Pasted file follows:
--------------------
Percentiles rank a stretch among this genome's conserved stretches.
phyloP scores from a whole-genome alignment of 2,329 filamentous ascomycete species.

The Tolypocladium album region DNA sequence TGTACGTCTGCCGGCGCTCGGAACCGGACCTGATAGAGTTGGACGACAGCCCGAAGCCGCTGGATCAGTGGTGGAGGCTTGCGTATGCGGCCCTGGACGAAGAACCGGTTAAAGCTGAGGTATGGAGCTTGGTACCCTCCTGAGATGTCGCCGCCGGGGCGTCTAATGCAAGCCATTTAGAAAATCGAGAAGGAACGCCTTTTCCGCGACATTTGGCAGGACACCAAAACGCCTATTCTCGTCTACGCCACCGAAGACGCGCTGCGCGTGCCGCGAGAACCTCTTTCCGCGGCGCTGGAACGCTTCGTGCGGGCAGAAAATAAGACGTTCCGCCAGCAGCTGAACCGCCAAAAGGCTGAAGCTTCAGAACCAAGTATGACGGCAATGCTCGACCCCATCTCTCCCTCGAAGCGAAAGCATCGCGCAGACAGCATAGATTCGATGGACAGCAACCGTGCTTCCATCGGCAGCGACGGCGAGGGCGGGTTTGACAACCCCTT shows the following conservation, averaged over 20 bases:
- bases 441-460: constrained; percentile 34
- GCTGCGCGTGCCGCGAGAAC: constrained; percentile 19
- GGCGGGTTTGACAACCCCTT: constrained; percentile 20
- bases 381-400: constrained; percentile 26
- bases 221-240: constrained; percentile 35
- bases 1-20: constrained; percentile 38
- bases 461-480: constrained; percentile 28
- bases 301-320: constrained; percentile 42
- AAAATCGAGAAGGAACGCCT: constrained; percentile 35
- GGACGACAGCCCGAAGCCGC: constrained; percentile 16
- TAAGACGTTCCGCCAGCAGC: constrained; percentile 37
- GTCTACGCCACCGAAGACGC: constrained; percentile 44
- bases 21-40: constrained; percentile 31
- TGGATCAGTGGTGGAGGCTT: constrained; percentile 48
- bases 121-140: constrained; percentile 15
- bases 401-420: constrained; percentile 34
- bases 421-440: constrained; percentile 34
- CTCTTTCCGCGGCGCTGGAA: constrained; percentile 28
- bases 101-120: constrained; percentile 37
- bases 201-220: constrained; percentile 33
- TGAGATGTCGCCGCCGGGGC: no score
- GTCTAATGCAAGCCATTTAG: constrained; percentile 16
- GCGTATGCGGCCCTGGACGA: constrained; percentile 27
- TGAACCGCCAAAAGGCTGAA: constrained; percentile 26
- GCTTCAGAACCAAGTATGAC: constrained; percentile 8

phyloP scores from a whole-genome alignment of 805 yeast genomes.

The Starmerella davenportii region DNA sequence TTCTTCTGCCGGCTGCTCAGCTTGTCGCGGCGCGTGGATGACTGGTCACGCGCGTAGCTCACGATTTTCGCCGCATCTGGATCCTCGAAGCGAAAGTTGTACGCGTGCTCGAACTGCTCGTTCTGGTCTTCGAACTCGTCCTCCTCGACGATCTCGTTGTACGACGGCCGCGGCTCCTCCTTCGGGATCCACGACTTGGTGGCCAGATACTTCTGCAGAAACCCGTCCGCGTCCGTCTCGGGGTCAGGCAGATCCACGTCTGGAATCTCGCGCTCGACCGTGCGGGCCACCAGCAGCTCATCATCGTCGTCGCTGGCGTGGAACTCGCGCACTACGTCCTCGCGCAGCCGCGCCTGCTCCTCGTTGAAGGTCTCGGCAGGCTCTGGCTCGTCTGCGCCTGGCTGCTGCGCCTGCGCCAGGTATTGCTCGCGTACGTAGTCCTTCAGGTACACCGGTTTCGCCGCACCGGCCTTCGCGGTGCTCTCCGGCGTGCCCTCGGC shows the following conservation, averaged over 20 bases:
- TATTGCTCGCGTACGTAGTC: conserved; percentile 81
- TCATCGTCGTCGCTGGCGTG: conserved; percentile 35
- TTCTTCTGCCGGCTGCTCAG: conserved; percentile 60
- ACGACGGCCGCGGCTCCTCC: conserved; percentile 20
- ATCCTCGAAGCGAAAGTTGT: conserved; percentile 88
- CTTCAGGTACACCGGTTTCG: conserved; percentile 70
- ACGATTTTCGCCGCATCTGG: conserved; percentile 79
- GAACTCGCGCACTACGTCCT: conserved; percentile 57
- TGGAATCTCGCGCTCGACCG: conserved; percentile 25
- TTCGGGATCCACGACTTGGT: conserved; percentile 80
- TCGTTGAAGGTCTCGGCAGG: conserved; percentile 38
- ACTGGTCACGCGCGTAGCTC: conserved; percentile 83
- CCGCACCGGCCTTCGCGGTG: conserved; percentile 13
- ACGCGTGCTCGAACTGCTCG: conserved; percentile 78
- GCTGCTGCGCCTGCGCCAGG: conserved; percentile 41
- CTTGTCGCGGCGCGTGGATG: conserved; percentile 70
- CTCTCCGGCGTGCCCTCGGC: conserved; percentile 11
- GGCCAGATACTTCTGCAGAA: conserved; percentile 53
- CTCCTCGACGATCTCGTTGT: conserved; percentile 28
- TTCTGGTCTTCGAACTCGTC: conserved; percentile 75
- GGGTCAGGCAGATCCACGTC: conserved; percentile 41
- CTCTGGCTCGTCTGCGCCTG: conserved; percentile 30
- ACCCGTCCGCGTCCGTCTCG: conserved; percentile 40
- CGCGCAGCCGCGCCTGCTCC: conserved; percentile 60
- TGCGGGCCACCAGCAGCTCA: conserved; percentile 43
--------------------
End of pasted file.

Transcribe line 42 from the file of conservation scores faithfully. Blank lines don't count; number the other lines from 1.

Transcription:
- ACTGGTCACGCGCGTAGCTC: conserved; percentile 83